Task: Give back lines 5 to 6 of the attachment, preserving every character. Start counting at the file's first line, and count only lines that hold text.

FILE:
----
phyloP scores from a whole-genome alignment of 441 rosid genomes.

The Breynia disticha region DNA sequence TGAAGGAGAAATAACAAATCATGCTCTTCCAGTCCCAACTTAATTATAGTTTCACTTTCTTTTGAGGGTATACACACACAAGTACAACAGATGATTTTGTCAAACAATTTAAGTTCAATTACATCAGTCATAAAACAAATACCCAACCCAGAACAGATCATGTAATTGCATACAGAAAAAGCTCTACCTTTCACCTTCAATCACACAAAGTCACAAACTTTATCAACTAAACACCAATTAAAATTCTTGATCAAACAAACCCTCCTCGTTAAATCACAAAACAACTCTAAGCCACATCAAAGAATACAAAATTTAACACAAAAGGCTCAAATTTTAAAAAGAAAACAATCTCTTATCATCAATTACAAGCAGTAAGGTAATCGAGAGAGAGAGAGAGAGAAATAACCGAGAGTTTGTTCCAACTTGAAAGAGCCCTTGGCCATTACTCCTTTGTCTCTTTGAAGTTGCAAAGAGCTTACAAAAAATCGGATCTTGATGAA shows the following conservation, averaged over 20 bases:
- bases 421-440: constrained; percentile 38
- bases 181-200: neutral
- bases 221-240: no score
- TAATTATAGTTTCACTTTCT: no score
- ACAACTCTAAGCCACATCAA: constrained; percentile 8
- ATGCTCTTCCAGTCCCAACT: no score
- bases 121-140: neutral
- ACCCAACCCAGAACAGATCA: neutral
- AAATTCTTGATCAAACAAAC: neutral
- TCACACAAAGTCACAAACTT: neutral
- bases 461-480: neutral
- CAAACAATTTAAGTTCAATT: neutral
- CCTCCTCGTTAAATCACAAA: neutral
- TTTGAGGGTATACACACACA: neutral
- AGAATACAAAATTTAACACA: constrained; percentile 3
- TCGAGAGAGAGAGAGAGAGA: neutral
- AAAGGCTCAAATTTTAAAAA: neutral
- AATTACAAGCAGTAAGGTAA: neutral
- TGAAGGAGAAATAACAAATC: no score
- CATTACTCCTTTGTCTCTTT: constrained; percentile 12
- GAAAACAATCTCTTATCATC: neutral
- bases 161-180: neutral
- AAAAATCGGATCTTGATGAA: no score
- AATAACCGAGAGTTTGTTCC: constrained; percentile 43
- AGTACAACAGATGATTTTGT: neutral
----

- bases 221-240: no score
- TAATTATAGTTTCACTTTCT: no score